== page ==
Of these ranges there are three: one to guide vessels through the Swash channel [Elm Tree/New Dorp], another through Gedney’s channel to Southwest spit [Point Comfort/Waackaack], and the third to guide vessels to and from the Narrows [Conover/Chapel Hill], requiring the construction of six light-houses, with three separate keepers’ dwellings, four of which are located in New Jersey and the other two on Staten Island. In accordance with the plans furnished for these by the Light-house Board in April last, a contract, dated June 11, 1855, was entered into with Richard Calrow, jr., of the city of New York, for the construction of these six range light beacons at the stipulated price of $19,124 for the whole, which included the construction of nine separate buildings in all, viz: Three hexagonal towers, three keepers’ dwellings, with light-turret in the centre, and three separate keepers’ dwellings, all of wood, upon foundations of brick laid in cement. The work to be completed on the 25th October, 1855.
Elm Tree Lighthouse, a hexagonal wooden tower that stood roughly fifty-five feet tall, began operating in 1855, showing a fixed white light from a third-order range lens at a height of sixty-two feet above sea level. The light’s first keeper was William Hooper, who lived in the station’s five-room, one-and-a-half-story dwelling. Originally, the dwelling and tower, which featured a central red band, were positioned right next to each other, but a change in the course of Swash Channel required that the tower be moved 250 feet to the northeast in 1891. The basement beneath the tower at its original location was then converted into a cellar for the keeper.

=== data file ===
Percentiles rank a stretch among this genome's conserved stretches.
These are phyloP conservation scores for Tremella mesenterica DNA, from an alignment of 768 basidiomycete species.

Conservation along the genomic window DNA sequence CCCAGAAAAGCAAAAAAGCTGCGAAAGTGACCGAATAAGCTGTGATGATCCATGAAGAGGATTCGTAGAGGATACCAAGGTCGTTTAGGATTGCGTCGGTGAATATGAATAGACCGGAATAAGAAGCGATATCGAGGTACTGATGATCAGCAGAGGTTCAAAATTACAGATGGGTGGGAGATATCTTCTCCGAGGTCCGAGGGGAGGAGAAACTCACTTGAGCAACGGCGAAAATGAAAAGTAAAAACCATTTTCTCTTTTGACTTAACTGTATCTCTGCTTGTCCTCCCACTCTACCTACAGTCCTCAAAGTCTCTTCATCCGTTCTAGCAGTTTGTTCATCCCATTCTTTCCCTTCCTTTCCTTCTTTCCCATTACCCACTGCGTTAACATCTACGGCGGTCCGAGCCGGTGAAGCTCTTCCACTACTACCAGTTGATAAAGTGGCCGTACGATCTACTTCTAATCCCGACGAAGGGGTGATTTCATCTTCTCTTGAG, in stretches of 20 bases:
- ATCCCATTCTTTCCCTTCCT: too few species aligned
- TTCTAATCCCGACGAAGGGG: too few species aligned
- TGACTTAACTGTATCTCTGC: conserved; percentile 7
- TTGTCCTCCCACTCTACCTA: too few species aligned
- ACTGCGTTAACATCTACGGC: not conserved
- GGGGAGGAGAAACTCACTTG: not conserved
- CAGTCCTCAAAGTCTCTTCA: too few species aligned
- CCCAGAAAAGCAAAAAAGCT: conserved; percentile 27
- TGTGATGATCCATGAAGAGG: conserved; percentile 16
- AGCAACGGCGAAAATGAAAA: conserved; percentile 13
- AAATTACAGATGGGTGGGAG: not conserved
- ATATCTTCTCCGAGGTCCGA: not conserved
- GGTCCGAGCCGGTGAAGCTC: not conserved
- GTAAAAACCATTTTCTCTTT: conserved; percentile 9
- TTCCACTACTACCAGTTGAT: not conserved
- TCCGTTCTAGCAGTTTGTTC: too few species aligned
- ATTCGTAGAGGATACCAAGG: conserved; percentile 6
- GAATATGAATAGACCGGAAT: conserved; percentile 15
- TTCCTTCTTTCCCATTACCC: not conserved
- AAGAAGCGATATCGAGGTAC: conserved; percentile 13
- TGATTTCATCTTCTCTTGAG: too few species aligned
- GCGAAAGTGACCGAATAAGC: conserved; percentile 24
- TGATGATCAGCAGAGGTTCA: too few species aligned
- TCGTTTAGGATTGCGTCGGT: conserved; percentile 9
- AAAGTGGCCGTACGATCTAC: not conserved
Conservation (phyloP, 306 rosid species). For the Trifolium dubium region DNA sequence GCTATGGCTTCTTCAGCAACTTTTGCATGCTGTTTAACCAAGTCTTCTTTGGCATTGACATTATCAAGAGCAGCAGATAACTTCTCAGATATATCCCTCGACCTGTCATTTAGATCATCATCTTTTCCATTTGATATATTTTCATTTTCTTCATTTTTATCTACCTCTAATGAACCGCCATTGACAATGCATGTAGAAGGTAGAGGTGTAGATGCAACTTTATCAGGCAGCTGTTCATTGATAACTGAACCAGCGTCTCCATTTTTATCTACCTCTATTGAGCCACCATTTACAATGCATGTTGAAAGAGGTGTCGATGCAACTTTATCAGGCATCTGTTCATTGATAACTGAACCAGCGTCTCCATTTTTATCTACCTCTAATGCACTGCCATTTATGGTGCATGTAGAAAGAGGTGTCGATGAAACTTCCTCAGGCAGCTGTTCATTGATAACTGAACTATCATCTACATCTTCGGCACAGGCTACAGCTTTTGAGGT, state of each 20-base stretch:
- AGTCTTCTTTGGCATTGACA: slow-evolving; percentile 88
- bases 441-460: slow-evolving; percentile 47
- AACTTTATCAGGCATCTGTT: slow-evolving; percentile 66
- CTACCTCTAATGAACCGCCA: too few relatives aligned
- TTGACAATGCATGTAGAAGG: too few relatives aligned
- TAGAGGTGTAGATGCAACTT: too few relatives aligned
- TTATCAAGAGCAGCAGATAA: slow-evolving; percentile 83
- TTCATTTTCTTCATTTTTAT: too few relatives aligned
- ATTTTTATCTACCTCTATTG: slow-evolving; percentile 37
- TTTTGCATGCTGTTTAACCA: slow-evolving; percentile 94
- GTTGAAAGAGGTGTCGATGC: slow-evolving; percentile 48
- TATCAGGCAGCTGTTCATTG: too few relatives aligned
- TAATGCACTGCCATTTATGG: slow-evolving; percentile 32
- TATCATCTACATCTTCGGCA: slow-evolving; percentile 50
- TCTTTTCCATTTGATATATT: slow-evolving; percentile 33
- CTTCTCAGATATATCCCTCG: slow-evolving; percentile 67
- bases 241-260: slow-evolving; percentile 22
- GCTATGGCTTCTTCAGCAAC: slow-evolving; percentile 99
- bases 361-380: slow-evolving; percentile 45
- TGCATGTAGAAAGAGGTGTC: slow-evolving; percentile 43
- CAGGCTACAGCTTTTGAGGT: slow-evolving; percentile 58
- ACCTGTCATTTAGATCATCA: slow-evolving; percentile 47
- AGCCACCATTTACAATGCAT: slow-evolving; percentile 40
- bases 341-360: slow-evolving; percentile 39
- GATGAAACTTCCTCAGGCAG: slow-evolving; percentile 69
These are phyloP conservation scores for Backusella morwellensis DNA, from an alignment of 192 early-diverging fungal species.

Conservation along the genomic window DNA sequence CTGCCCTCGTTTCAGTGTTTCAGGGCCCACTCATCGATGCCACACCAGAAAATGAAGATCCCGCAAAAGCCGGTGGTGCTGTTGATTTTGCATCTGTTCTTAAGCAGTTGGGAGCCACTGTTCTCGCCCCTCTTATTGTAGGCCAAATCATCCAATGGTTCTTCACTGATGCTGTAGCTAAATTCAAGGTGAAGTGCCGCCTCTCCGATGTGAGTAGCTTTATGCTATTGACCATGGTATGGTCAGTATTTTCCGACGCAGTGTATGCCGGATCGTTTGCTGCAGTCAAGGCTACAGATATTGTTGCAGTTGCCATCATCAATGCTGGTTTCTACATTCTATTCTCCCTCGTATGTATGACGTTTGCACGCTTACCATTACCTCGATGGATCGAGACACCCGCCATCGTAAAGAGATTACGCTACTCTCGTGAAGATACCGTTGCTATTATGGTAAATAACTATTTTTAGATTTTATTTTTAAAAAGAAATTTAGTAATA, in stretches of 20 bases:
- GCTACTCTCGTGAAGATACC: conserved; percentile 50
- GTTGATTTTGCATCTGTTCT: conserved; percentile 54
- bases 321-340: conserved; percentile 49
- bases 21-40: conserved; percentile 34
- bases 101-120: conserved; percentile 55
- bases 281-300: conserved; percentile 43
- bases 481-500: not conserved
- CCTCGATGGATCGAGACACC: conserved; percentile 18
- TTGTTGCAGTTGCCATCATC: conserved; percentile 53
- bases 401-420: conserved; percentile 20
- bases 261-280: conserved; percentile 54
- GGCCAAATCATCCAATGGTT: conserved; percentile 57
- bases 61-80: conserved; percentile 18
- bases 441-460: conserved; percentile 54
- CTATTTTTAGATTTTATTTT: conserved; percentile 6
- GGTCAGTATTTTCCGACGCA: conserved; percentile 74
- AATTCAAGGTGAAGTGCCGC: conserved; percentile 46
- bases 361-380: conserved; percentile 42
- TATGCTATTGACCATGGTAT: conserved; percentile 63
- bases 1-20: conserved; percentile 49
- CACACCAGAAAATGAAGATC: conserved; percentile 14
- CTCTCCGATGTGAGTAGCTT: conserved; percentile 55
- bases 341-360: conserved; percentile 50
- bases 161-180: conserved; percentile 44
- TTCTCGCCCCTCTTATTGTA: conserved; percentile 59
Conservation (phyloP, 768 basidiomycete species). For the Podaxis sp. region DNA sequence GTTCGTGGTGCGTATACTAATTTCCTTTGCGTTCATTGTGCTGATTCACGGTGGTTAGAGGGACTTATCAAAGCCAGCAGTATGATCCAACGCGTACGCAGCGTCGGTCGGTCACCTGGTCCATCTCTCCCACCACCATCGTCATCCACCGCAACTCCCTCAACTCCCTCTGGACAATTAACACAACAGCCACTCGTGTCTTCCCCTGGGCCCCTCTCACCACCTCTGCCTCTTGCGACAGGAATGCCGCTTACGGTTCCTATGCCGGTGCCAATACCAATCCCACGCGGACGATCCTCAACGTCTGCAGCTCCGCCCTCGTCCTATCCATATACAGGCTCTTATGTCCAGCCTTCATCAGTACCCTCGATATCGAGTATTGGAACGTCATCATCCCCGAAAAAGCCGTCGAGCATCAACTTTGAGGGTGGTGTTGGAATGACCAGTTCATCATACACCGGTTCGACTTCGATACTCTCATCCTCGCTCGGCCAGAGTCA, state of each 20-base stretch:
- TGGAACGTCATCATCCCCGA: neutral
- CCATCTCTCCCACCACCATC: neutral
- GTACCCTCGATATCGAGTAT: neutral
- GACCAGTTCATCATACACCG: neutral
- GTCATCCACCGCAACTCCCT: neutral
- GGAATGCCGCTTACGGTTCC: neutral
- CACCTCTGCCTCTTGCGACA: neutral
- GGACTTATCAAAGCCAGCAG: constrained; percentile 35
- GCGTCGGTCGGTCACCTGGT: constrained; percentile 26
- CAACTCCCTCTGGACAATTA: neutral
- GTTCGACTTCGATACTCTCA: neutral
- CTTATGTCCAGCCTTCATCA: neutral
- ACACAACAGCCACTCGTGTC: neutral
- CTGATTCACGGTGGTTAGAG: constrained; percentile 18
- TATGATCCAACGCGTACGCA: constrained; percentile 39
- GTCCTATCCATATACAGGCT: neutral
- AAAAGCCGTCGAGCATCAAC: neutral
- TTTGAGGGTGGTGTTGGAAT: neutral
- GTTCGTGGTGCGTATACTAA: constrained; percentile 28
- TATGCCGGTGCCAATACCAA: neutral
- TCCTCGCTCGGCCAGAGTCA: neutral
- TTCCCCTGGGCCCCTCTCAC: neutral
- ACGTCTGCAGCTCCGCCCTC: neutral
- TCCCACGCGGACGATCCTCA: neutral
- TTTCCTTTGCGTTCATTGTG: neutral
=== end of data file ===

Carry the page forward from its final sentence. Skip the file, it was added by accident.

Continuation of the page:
Jacob C. Swaim was born in New Dorp on Staten Island and first worked in the oyster planting business before taking a job with the New York City Police Department in 1857. After nine years with the police department, he worked for the Quarantine Department of the Port of New York for seven years, and then entered the Lighthouse Service, working at the depot at Tompkinsville. Jacob Swaim’s first wife, Ann Winant, passed away in 1875 after having given birth to seven children, and the following year Jacob was appointed keeper of Elm Tree Lighthouse, a position he held for thirty years.
On February 14, 1906, Keeper Swaim died, leaving behind his children and a nearly penniless wife. It was a general custom when a male lighthouse keeper died to appoint his widow as the new keeper if possible, and Sara applied for her husband’s post. The position, however, was instead awarded to Edward Burdge, who had been keeper at West Bank Lighthouse for about six years.
Jacob Swaim had been a popular man in the local community, and a petition was raised to force the Lighthouse Service to reconsider its decision. Captain R. McKenzie, the Lighthouse Service Inspector for the area, said he understood the popular sentiment, but wrote, “As a business proposition the Light House Establishment must pay more attention to living keepers than to the relatives of dead ones.” The seemingly hard-hearted inspector added that Sara had “married Mr. Swain some seven or eight years ago when he was about seventy years old and cannot herself be said to have any great claim on the Light House Establishment.” Edward Burdge began his service as keeper at Elm Tree Lighthouse on April 14, 1906.
Burdge was, at the time, a twenty-year veteran of the Lighthouse Service, having previously served at Navesink, Old Orchard Shoals, and West Bank. In a 1924 interview, Burdge told about a pet he had out at West Bank.
In the same interview, Burdge showed a philosophical bent as he talked at length about the life of a lighthouse keeper: